It’s past time to bring treating mental health out of the closet. Not far removed from most of us are family members, neighbors and fellow Americans whose health needs are shunned — hidden because of our ignorance and shame. As with any disability, its presence must first be recognized.
Abe Bergman draws attention to the essential absence of “the lack of will” in the campaign to provide essential treatment facilities [“Finding the will to treat people with mental illness,” Opinion, March 12].
To create “will” requires frank discussions about the presence of unhealthy people among us. It requires us to honestly accept the reality that some of us suffer, due to no fault of anyone, but that adequate care can and should be available.
The human fabric of our being gets rewoven with each and every one whose potential contributions is made healthier. We owe ourselves and those who suffer with mental-health conditions an open clearing of our visions of healthy communities.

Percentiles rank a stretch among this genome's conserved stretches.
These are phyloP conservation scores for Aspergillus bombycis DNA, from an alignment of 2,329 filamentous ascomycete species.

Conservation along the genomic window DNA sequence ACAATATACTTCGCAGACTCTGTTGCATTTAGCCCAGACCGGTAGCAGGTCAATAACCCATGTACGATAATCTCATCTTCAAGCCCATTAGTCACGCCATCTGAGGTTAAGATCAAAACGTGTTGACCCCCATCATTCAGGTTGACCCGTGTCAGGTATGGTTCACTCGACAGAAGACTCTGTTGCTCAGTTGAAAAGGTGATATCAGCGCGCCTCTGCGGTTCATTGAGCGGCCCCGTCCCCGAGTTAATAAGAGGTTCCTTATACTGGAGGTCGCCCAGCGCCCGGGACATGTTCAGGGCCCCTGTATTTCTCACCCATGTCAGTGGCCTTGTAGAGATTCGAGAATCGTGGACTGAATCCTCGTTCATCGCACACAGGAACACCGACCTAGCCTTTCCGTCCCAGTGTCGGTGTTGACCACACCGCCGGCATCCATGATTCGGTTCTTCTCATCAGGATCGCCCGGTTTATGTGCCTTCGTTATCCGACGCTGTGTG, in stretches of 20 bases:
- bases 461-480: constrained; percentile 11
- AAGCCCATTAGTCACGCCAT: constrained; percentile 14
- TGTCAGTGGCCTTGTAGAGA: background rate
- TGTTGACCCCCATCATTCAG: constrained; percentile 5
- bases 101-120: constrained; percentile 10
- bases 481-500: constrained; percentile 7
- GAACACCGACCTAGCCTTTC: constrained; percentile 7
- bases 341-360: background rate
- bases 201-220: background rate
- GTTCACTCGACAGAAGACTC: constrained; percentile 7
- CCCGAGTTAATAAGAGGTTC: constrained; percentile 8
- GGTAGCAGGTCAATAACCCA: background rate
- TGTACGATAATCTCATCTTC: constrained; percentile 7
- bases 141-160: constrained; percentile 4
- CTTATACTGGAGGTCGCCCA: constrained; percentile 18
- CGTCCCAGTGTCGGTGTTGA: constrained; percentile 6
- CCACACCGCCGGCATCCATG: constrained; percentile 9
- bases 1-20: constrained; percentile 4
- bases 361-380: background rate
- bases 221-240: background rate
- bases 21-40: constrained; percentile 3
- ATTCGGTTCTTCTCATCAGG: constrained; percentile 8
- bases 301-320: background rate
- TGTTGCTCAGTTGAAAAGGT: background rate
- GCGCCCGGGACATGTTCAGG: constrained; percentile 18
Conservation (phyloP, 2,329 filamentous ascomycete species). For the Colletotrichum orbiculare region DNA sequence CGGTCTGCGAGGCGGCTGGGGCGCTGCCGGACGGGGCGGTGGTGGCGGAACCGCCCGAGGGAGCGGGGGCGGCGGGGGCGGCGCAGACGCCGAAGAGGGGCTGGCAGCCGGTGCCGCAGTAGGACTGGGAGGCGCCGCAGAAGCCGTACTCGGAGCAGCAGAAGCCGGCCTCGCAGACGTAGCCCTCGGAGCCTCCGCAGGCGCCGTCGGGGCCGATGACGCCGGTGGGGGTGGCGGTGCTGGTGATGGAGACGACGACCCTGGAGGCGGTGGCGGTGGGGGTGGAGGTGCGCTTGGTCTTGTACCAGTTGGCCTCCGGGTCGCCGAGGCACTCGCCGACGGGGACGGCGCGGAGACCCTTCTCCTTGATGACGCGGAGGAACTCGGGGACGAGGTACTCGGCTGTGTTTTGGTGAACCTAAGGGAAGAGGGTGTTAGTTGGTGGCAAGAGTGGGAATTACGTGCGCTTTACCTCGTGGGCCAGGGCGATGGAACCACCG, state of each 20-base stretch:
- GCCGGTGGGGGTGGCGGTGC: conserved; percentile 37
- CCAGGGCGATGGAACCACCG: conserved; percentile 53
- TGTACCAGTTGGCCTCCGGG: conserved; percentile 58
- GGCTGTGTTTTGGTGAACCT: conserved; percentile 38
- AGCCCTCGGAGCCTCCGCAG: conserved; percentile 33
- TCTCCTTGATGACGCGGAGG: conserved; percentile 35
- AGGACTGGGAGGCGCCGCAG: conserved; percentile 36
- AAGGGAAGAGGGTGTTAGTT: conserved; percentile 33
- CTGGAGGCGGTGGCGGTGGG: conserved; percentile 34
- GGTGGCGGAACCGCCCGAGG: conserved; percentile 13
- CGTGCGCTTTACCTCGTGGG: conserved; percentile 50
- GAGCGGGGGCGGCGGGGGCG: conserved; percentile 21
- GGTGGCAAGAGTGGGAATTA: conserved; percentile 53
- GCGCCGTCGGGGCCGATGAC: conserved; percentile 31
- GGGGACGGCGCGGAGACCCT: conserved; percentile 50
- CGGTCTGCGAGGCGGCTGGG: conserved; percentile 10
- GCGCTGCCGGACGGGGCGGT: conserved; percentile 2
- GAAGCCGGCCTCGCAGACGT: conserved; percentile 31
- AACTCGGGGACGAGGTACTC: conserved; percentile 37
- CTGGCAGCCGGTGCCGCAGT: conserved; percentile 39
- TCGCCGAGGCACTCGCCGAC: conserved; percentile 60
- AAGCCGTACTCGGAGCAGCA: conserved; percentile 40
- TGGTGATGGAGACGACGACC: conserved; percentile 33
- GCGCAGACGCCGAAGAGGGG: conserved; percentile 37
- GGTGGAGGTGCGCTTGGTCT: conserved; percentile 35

It’s time for a release from the silence of fear and shame — a clearing and expanding of our personal visions. Recreating our mental-health attitudes begins the process and then we can remedy the situation of public will for providing needed treatment and facilities.
I recommend each of us continues this conversation in order to open that closet door.
Nancy Curtiss, Olympia